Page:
Media & Secularism of Indian Public

More than two decades have passed since the demolition of the Babari Masjid at Ayodhya, Uttar Pradesh. During the demolition-phase of Babari Masjid, it had seemed that secularism of Indian society was passing through an extremely difficult phase. There prevailed the increasing risk of lives and property of Indians falling victim to the dangerous fire of communal frenzy that had affected most parts of the country. Ironically, during that period the Indian media’s role was totally different from the one that it has begun playing in the present phase. Ethically, then the media refrained from indulging in excessive coverage of communal riots occurring in the country. There prevailed the risk of even a small report inciting communal frenzy in other parts of the country. Thus, print media as well as radio and television tended to draw a line on what kind of coverage must be given to communal events.

During that period, it may be recalled, the media, particularly television and radio, was primarily government-controlled and confined to the Doordarshan channel. Viewers did not have much to choose from regarding the television services as they have in the present era. Unlike the present phase when viewers can keep changing channels to see the programme of their choice, then they had only one choice: view what was being telecast or choose not to view it. Thus, when movies or film songs were telecast, roads tended to wear a deserted look, with most people preferring to view these programmes. Television played a great role in influencing the living style of most common people, who tended to be almost addicted to it. This impact was perhaps most strongly evident in the effect that telecast of the serial Ramayana had during the late 1980s.

The serial, telecast on Sunday mornings, was extremely popular among masses. It was the first such serial based on a Hindu religious epic that was telecast on Doordarshan. The serial made the Hindu masses, particularly in the Hindi belt, extremely religiously-oriented towards the epic Ramayana and its religious figures. There have been reports of certain viewers even worshipping the TV sets because of this serial. The media, thus through this serial, played a major part in influencing the religious attitudes of the Hindu masses in the Hindi belt. It is possible that the influence of this serial prompted the BJP leaders to try and win the support of Hindu masses by playing on their religious sentiments. It cannot be ignored that BJP stalwarts of that period played on the Ayodhya-issue, by organising the Ram rath yatra from the early 1990s. The timing of the serial’s impact and the initiation of the BJP’s politico-religious drive, by playing on Ram-frenzy, cannot be de-linked.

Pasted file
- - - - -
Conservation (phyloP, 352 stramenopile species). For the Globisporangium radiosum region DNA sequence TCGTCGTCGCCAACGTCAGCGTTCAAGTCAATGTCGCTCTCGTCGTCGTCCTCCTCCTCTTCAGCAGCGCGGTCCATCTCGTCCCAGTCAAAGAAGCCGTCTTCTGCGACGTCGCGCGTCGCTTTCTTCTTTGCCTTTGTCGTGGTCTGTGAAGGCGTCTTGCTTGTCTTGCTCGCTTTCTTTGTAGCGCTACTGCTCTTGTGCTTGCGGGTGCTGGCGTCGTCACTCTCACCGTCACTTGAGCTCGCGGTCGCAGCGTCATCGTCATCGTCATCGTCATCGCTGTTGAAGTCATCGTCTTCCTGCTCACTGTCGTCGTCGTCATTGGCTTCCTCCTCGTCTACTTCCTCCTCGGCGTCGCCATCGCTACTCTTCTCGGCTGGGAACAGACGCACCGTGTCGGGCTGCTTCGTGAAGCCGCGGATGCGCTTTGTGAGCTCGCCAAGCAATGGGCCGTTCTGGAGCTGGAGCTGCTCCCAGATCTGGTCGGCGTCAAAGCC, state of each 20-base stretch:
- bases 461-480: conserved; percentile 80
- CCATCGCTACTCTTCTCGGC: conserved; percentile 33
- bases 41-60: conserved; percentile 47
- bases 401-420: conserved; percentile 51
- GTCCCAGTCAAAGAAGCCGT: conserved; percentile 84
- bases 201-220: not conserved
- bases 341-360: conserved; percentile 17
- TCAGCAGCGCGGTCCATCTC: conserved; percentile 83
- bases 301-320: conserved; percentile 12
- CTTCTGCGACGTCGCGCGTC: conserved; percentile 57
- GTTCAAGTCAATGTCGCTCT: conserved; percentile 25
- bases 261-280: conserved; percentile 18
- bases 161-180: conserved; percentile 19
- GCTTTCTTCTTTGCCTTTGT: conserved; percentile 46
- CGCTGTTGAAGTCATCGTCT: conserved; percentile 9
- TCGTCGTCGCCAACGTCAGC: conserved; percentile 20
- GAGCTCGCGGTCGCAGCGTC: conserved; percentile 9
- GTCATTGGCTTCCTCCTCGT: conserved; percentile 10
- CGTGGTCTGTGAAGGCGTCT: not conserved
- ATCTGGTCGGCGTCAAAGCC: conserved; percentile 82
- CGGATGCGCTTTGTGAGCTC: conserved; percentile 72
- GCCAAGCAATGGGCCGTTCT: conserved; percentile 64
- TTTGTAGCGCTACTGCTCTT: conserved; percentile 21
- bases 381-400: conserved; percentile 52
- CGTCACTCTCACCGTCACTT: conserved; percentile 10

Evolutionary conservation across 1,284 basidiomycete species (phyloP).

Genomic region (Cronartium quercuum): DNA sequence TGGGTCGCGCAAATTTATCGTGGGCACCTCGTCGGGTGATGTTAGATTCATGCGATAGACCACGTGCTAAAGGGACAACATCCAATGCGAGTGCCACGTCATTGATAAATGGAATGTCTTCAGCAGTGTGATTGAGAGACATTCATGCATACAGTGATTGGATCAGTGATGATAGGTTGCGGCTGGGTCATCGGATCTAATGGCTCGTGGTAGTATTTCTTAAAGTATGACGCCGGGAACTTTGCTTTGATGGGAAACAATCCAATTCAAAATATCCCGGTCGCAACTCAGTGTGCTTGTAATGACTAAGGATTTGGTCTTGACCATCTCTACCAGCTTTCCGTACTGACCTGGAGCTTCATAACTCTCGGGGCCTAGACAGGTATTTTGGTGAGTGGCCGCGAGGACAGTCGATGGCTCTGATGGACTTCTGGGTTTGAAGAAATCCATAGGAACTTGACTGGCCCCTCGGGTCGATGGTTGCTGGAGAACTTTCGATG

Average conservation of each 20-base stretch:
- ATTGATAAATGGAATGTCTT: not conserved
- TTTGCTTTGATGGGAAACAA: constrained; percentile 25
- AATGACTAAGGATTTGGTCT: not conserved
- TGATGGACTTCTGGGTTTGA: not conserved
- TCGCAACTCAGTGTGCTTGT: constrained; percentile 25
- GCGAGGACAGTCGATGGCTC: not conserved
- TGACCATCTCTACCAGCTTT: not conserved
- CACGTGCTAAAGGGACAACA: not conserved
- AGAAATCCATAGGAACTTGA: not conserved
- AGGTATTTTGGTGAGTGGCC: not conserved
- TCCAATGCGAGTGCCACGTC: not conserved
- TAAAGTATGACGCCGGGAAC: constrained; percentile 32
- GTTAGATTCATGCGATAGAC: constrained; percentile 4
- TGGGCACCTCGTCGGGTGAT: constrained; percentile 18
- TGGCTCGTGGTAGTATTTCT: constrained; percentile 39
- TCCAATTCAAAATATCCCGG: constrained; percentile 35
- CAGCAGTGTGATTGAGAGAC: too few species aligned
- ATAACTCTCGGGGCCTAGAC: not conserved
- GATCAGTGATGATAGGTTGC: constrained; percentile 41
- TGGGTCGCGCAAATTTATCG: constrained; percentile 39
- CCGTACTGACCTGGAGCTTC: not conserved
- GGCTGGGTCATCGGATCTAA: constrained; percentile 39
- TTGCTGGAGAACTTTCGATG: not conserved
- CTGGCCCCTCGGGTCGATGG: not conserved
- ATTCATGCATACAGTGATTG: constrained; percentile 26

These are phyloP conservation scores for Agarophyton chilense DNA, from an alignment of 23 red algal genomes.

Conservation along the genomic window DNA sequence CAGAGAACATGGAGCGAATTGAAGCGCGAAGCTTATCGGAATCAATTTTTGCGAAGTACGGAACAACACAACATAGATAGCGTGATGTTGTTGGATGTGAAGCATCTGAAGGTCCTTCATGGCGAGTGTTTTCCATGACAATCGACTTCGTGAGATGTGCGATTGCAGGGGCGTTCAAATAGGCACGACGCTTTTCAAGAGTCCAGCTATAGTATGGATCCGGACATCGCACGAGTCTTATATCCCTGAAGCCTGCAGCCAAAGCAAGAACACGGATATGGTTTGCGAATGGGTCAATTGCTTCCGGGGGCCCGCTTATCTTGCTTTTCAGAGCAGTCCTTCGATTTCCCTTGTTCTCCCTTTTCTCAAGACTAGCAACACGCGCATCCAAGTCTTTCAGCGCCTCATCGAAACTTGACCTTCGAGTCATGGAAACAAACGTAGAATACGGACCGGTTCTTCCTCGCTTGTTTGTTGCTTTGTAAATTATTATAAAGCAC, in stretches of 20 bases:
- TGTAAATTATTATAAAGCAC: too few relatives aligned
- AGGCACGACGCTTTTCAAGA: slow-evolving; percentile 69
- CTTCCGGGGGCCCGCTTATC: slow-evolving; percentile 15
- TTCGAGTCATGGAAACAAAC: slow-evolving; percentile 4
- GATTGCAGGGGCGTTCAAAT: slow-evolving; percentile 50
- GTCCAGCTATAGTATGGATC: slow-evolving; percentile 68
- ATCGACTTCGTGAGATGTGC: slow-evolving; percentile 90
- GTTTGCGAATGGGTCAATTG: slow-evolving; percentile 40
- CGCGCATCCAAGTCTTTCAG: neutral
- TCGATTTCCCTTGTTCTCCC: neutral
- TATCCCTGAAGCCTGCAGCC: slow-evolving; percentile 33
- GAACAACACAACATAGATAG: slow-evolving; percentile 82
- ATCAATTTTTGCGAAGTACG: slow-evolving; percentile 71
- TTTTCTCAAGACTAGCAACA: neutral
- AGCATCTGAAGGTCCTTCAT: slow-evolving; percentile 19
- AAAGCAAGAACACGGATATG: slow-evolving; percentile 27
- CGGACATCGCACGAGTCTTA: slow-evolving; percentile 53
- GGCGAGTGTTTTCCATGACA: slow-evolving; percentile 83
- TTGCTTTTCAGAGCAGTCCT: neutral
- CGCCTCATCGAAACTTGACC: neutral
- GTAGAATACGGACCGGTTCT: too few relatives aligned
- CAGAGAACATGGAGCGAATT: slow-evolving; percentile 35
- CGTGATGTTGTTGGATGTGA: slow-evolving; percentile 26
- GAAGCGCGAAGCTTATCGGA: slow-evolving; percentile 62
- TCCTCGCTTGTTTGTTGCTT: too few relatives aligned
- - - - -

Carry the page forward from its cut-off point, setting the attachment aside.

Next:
The influence of media and subsequently that of certain politicians in exciting people’s religious frenzy stands out temporally. The major difference is that the serial contributed only to making sections of Hindu masses extremely religious towards the television set, the serial itself and even its actors. The political exploitation of these religious sentiments led to the same being given an extremely communal colour. It may be noted, media did not have a negative impact on people’s attitude. The negative impact was the result of the attempt made by certain politicians to communally exploit the religious sentiments of the people.

Fortunately, the revolutionary strides made by communication during the last two decades have had an extremely positive impact on the attitude of people towards television programmes, political attempt made by politicians to excite their communal frenzy and communalism itself. This was partly reflected when Gujarat pogrom (2002) occurred. Despite the carnage receiving extensive media coverage, the communal frenzy was not repeated in any other part of the country. It may be noted, earlier media refrained from giving extensive coverage to such communal news out of fear of negatively exciting people in other parts of the country. During the phase of Gujarat pogrom, this fear did not materialise. On the small screen, they witnessed what was happening in Gujarat. Rather than taking part in a similar communal frenzy, they chose not to be lured into such activities.

This change in people’s attitude has led certain extremist, right-winged elements linked with the saffron brigade to try and indulge in other activities to rouse anti-Muslim communal fervour. These include their conspiracy related to ghar-wapsi programme, the Dadri incident and other such communally-oriented moves. All these incidents have received extensive media coverage as well as substantial criticism of those conspiring to excite communal frenzy against Muslims. The masses’ awareness of these incidents has also contributed to their taking strong electoral decisions against political elements favouring the same. This was reflected by the results of the recently held Bihar and earlier Delhi assembly elections.

Over the past two decades, the revolutionary change in the media has had an equally revolutionary impact on the socio-political attitude of the Indian public. Earlier, there prevailed a trend of them being convinced by what was projected to them through media and politically. That is now history. Thanks to Indian secularism, this has prevailed over communalism!   

This article appeared in The Milli Gazette print issue of 16-31 December 2015 on page no. 11

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